Tuesday, September 15, 2009

In short: The Killer Reserved Nine Seats (1974)

The merry band of rich idlers who are sucking most of their money out of the unreasonably rich Patrick Davenant (Chris Avram) is moving its newest party to an old theatre in Davenant's possession. The building has been shut down and closed for one hundred years (as it will turn out to the day, which is never a good sign in movies). Nobody's really sure whose idea it was to go there, but it was certainly a swell one, so Patrick, his fiancee Kim (Janet Agren), his ex-fiancee Vivian (Rosanna Schiaffino), her new fiancee Albert (Andrea Scotti), Patrick's incest-loving daughter Lynn (Paola Senatore) and her boyfriend Duncan (Gaetano Russo), Russell (Renato Rossini) - whose position besides being Kim's lover I was never able to find out, Patrick's lesbian sister Rebecca (Eva Czemerys) and her girlfriend Doris (Lucretia Love), don't care.

As you have probably already surmised, as soon as everyone is introduced, someone tries to murder Patrick, and a figure in a black cape with black leather gloves and a silly and/or frightening mask stalks the annoying people of oh-so-dubious morals, killing them off one by one. Even the fact that someone has locked them in with the killer doesn't seem to phase anyone too much, so - when they are not getting killed or talking ominously - our protagonists still find the time to get naked a lot.

Can all this (well, probably not the nakedness), as well as some very minor supernatural manifestations, be caused by the curse that is supposed to lie on the theatre?

The Killer Reserved Nine Seats is not a lost classic of the giallo genre, whatever the interesting setting or the supernatural tropes used could make one hope.

Director Giuseppe Bennati's sense of style isn't well developed enough to transform the standard (that is, rather confusing and difficult to take seriously) giallo script into something aesthetically pleasing. It's not that there aren't any moments of style or excitement at all, but those are more happening on account of the nice, atmospheric theatre and the visual conventions of the genre than anything Bennati is doing. A film like this really helps one appreciate the inventiveness of a great craftsman-director like Sergio Martino more, who, given the same script, would have made a much classier movie, especially one holding together better than this one.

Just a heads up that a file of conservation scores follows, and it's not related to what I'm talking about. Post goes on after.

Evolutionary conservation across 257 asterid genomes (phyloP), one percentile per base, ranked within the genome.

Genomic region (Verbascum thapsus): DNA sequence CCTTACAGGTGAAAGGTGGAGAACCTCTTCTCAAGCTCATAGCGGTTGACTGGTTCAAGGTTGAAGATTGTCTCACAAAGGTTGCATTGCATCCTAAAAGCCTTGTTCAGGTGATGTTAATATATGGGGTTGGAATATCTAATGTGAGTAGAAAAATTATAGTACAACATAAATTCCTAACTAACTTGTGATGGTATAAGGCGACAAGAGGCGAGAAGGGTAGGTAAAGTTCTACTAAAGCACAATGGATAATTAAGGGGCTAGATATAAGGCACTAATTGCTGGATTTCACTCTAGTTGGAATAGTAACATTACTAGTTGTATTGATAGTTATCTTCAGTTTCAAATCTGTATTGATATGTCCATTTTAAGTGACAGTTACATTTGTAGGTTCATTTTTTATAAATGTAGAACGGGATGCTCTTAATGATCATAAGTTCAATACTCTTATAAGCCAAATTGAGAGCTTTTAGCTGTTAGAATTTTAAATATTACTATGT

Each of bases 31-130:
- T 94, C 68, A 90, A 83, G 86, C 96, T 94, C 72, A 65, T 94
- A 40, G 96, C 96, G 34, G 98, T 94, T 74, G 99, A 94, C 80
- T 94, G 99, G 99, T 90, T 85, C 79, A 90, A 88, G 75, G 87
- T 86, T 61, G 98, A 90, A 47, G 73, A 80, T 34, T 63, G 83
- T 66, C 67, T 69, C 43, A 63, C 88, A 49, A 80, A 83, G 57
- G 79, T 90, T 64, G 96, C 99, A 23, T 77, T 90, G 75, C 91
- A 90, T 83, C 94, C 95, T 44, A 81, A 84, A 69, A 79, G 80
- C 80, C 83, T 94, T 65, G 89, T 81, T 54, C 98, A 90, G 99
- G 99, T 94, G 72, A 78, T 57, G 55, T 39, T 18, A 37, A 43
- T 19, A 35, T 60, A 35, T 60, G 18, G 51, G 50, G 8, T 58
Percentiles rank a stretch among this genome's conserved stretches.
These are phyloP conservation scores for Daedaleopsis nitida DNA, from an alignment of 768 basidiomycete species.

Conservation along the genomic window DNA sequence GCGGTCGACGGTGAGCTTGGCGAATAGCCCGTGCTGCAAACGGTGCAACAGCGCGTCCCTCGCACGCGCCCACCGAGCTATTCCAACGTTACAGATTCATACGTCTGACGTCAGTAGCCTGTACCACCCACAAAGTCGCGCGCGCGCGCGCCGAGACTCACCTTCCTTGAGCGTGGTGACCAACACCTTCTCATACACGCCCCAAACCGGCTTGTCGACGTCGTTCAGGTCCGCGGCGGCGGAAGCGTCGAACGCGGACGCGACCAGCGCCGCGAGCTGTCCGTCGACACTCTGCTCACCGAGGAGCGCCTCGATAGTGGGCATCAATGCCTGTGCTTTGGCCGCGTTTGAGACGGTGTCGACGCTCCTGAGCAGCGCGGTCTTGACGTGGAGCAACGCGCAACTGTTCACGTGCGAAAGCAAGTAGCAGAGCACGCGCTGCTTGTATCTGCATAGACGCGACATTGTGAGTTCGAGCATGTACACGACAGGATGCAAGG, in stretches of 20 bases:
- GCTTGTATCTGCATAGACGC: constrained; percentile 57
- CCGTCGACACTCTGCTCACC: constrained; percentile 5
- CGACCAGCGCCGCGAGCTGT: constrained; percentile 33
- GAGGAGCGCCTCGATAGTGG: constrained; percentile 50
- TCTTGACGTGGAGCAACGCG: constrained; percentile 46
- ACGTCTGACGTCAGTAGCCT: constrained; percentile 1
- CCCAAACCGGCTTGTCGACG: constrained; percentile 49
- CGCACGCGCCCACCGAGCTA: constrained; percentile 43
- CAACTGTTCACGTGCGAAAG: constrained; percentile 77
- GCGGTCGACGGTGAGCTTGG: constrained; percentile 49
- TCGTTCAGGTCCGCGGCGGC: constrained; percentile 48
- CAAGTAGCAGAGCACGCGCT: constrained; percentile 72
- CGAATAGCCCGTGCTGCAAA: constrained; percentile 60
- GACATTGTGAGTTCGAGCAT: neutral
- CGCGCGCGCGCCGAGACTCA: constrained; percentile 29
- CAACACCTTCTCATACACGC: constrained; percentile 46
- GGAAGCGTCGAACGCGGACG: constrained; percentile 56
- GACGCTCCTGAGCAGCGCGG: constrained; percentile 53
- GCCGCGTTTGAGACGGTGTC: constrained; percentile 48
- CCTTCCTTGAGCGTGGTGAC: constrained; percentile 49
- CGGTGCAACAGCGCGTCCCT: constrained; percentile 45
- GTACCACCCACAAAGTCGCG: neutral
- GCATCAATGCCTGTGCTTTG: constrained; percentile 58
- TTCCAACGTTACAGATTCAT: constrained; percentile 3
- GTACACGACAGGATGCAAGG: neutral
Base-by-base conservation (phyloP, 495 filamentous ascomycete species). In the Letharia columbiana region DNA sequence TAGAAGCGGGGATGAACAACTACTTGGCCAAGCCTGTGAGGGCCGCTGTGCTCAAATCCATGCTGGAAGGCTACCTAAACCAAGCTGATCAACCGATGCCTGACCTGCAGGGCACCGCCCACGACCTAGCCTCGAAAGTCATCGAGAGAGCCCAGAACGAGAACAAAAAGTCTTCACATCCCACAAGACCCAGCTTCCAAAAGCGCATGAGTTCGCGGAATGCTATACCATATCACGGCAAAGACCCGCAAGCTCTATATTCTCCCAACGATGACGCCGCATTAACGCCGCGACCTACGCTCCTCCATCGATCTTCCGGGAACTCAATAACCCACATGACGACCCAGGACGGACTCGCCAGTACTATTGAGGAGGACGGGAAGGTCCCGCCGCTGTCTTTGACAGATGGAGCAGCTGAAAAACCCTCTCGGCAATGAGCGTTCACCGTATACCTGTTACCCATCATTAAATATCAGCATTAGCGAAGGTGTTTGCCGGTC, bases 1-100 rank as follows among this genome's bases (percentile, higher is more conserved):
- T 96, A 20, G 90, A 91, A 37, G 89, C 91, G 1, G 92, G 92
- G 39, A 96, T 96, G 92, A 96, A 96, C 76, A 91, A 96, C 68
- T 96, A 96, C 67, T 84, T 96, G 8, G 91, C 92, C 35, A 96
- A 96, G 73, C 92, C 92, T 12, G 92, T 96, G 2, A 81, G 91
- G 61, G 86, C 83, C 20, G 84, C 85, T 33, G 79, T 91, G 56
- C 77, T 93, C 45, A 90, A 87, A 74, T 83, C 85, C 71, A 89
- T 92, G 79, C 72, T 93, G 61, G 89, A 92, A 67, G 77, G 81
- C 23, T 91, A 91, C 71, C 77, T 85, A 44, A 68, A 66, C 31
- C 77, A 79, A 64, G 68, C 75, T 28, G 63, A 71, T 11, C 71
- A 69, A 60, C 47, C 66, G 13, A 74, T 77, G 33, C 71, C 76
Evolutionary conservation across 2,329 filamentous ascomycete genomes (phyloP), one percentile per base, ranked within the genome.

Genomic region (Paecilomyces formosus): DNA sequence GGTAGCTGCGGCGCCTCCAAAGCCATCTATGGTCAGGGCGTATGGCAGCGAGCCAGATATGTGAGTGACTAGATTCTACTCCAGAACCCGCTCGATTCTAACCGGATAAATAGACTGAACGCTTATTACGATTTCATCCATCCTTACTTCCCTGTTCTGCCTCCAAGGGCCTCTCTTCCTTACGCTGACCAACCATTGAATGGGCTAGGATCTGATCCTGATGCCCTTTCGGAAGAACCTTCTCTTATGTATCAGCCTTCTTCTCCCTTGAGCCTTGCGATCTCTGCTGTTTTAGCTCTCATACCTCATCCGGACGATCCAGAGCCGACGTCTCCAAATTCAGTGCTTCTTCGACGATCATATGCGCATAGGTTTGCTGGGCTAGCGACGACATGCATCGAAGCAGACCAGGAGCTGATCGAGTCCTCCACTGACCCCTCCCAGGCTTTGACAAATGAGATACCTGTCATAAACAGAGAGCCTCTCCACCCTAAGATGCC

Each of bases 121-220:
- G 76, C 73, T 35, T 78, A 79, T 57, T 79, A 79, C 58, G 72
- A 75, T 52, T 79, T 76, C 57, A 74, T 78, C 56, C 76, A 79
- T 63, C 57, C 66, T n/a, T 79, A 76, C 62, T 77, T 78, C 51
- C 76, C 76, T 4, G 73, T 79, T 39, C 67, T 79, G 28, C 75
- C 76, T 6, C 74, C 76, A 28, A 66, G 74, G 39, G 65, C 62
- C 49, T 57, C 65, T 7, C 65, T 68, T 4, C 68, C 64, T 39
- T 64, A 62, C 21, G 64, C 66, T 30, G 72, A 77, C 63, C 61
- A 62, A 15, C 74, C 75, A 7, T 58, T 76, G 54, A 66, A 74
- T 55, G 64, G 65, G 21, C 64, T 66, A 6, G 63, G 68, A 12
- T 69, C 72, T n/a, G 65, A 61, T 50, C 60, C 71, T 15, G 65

Everything about the film is total giallo standard. The acting - as it well should - fluctuates between bored staring and shrill hysterics, but I didn't find it to be all that effective. The murders are on the nastier side of the giallo spectrum, yet they too don't make too much of an impression. The shocking ideas are there, but nobody seems to be willing to actually go through with them.

And there's the problem with this film - all elements of a satisfying giallo with supernatural trappings are there, but the film just plods along somehow, with enough spikes to keep one watching, yet not enough to keep one interested.

It's the old song again: it's a perfectly alright film, and therefore not very memorable.


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